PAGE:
The use of heterogeneous taxonomies requires the need of (semi-)automatic information processing and the computation of match scores. Taxonomic heterogeneity occurs in four different categories: terminological heterogeneity (different labels and/or languages are used to describe the concepts), conceptual heterogeneity (contradictory models, including a varying number of hierarchies), syntactical heterogeneity (varying semantic languages used and different syntax), and semiotic heterogeneity (disparate cognitive interpretations and misunderstanding). During the last five years, a large number of matching systems have been proposed, aiming to overcome one or multiple types of taxonomic heterogeneity existing between two taxonomies. The latest best performing matching systems and algorithms now combine multiple matching techniques to ensure the detected alignments, exploit different sources of background knowledge to extract further relations between taxonomy entities, and provide so-called user involvement to correct the resulted correspondences. Based on an analysis of the latest Ontology Alignment Evaluation Initiative (OAEI) results presented for different tracks and test cases between 2011 and 2015, this chapter provides a comprehensive review of state-of-the-art methods and attempts, as well as recent techniques, and discusses open challenges to each of the taxonomic heterogeneity categories.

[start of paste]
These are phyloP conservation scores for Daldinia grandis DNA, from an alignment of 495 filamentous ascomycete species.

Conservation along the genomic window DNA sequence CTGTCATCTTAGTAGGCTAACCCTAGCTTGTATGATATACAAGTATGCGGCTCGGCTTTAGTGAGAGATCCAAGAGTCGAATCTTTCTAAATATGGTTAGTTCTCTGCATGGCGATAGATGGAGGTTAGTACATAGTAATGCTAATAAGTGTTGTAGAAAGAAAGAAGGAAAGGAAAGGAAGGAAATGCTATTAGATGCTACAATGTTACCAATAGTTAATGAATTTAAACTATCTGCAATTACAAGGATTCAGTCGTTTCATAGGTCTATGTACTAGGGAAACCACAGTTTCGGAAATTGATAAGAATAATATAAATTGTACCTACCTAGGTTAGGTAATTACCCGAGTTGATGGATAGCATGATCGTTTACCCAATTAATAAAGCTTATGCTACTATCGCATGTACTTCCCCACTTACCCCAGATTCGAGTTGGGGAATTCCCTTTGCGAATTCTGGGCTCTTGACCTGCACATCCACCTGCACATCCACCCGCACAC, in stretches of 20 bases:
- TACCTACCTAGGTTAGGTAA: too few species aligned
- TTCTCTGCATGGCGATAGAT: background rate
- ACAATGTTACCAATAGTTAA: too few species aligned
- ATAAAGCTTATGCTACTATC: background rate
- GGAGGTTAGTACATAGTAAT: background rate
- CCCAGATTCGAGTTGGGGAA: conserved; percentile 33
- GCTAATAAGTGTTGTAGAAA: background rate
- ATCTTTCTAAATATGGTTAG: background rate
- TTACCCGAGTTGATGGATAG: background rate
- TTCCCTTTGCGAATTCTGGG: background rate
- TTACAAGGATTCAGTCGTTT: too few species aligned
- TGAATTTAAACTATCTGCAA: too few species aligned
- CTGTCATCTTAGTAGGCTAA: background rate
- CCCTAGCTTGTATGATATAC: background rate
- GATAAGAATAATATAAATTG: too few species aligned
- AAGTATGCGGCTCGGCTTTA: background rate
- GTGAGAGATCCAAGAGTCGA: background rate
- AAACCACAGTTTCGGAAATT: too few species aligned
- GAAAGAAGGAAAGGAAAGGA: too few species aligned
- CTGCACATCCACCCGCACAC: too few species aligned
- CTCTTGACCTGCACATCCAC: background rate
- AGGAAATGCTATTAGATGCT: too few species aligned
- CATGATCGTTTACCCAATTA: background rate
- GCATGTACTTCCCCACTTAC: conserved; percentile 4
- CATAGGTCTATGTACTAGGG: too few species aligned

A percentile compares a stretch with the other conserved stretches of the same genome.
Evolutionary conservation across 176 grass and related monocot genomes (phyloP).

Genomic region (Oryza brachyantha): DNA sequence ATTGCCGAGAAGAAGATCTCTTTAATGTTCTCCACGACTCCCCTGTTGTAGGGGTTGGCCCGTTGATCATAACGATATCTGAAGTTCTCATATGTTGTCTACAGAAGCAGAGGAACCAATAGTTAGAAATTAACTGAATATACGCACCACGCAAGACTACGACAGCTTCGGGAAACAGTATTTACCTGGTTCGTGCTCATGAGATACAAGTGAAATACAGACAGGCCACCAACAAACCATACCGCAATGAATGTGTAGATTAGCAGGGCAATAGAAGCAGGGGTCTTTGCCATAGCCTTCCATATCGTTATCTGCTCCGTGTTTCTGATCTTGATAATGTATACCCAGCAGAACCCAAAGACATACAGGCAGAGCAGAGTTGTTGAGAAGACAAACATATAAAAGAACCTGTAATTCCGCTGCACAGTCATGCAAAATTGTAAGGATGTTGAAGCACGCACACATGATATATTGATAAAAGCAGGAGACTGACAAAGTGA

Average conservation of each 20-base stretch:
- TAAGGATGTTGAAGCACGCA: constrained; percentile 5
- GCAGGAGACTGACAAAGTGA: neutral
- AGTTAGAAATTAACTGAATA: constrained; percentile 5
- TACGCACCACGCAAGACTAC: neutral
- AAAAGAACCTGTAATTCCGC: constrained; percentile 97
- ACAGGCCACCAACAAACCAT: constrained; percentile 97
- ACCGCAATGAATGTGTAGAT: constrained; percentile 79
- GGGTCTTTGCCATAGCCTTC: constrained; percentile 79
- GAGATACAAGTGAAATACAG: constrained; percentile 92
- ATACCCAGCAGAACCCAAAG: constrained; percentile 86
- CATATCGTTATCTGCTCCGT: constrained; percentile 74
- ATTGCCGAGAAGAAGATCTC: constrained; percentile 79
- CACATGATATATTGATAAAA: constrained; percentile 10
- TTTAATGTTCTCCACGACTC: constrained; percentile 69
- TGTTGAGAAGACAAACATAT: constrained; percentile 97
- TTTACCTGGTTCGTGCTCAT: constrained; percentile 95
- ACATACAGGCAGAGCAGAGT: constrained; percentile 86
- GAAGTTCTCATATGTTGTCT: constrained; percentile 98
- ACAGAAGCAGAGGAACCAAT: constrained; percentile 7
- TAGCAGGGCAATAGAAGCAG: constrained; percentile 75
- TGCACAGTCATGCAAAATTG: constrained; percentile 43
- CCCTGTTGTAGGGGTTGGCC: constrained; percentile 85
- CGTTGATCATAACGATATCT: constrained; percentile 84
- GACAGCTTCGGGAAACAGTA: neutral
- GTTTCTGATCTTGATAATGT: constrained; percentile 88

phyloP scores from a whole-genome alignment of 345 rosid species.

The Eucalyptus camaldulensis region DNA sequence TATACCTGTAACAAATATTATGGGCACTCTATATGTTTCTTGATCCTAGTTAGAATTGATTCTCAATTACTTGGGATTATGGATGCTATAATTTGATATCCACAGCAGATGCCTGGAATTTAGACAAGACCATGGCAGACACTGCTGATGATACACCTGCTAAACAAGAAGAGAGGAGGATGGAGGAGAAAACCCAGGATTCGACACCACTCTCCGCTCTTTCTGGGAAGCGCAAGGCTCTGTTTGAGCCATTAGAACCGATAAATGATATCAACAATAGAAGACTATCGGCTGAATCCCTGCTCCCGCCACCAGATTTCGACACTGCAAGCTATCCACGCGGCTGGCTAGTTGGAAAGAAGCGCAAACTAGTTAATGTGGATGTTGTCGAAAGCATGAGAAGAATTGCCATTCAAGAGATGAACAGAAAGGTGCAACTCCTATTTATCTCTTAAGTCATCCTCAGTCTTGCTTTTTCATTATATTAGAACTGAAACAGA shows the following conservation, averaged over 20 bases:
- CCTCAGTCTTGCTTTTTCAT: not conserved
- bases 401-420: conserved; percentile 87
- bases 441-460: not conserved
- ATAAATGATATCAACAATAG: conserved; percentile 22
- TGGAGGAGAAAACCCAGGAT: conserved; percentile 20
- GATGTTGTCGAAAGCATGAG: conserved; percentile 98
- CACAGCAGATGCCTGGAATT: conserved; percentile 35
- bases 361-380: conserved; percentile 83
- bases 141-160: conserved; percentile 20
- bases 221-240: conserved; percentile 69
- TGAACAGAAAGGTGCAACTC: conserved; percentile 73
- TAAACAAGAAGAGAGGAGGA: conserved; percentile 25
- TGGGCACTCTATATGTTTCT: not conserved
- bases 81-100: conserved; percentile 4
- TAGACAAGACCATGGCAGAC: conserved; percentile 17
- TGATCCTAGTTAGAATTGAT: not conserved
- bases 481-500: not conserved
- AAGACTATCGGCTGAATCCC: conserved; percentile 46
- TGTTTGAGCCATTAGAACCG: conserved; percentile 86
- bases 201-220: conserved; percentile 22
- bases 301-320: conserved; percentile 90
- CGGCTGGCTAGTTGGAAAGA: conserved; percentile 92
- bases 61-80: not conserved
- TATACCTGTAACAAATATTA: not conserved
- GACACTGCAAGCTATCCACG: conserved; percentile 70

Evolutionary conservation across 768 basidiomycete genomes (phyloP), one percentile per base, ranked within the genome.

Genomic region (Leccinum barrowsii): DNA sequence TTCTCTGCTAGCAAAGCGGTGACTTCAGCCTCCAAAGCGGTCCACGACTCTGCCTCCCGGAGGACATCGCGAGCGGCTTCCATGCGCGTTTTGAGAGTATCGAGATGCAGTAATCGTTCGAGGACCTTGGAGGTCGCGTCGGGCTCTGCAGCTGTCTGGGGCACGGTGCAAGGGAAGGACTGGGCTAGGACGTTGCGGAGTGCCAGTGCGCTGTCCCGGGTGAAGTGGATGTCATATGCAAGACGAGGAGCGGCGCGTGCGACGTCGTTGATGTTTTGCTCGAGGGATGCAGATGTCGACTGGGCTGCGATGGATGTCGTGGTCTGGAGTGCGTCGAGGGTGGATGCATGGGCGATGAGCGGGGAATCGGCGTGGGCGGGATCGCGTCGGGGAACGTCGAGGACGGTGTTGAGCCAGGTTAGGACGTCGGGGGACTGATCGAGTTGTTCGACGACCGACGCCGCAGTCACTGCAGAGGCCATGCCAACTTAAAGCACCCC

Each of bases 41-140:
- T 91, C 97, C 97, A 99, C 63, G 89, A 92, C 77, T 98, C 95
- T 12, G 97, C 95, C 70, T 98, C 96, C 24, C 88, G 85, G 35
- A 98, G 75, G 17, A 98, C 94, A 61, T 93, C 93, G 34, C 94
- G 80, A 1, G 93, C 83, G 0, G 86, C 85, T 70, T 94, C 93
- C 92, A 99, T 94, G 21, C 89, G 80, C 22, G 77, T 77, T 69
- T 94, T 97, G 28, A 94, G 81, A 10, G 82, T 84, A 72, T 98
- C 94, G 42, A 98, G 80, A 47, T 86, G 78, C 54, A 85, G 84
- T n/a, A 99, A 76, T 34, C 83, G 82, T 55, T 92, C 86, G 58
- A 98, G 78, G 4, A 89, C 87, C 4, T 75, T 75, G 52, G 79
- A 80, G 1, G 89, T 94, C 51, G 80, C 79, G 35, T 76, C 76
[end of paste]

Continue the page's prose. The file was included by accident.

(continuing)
|Title of host publication||Taxonomy Matching Using Background Knowledge|
|Subtitle of host publication||Linked Data, Semantic Web and Heterogeneous Repositories|
|Number of pages||18|
|Publication status||Published - 8 Jan 2018|